This month in Versus Mode we’ve got:
Alex Jedraszczak vs. Sprite Monkey!
Alex Jedraszczak is a current GameCola writer known for his reviews. Recently, he’s been known for his “gimmicky” reviews—specifically, reviews from the perspective of a private investigator and in the form of a poem. This is Alex’s third appearance in Versus Mode, having written before with Eric Regan and Jamie Juett.
Sprite Monkey is a current GameCola writer known for his reviews as well as for Are You Game?, a column that rates your videogame collection and tells you if it’s up to snuff. He’s also the artist behind Secret of Mana Theater, a flash Web comic based on the classic SNES RPG. This is Sprite Monkey’s first appearance in Versus Mode.
Alex: ALRIGHT! Let’s make things a little more interesting! Rather than giving the answers I truly believe, I’m going to give the answers the READERS DESERVE TO HEAR.
If you need a pause button to play a game, then you have no right to consider yourself a gamer. Expecting a package or an important phone call? Then…don’t play! If you can’t hold your own guts in until they explode, then go play Where’s Waldo until you’re ready to join the adults.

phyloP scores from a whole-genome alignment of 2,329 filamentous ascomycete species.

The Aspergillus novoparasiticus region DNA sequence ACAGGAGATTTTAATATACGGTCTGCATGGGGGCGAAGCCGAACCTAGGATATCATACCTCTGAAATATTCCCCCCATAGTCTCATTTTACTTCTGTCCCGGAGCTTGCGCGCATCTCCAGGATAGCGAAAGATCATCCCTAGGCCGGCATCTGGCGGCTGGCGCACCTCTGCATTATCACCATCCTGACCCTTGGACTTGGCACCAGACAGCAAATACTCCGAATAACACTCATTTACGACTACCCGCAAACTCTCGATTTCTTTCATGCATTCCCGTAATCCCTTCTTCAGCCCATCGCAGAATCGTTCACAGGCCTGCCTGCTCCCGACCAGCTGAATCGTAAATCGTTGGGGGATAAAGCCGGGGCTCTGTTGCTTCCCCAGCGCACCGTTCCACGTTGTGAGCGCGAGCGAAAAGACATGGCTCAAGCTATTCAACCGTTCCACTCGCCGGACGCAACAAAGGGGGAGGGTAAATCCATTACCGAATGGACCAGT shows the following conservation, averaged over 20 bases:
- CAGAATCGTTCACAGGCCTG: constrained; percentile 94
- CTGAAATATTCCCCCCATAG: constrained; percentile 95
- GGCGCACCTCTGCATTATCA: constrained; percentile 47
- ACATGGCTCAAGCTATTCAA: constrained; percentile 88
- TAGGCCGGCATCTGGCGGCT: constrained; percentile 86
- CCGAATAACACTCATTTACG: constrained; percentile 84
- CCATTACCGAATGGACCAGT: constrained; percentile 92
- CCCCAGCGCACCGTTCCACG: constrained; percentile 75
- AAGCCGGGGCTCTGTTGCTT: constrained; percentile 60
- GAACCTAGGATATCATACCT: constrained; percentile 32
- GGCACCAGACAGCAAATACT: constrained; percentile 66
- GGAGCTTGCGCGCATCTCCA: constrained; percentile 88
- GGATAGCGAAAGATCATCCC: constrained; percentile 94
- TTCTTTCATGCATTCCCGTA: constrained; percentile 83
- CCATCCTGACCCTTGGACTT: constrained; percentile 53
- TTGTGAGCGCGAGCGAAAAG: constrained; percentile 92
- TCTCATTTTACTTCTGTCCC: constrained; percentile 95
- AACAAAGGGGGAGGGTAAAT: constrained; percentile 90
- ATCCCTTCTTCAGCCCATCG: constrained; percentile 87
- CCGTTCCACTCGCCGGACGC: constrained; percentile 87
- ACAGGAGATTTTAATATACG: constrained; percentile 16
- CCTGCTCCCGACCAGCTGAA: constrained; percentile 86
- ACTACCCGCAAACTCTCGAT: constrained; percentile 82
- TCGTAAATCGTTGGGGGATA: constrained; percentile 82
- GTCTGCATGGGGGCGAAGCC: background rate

Sprite Monkey: Yes, all videogames should have a pause button. I see what EA is trying to do there, but they’re missing the point. An immersive horror experience is not created by taking away the option to pause. The first time I played Resident Evil, it was at 1:00 in the morning with the lights turned off on a big screen TV with the stereo surround sound cranked. You better believe I screamed like a little girl when shit started crashing through the windows and coming after me. Point is, a player defines their own level of immersion, with or without a pause button, and a pause button is necessary when life gets in the way of gaming.
Alex: OF COURSE games should be taxed in support of outdoor education programs! Remember how Windows used to say “It is now safe to turn off your computer”? You don’t remember it because it was comically archaic technology; you remember it because you used to ACTUALLY TURN OFF YOUR COMPUTER! GO OUTSIDE, FATTIES.
Sprite Monkey: No, there shouldn’t be a tax on videogames. People need to take responsibility for their own health and choices. No one is forcing you to sit here and read GameCola—you could just as easily put on your tragically unhip sweats and go outside for a jog/bike ride/squirrel chase. If we really want to follow this inane path, we need to start adding proportionate taxes to the other factors of the same problem. A 1% sales tax on videogames will come with a 15% sales tax on fast food, a 20% increase on cable television, and an astronomical tax on ADD and low-grade factors like MySpace, Facebook, and text messaging.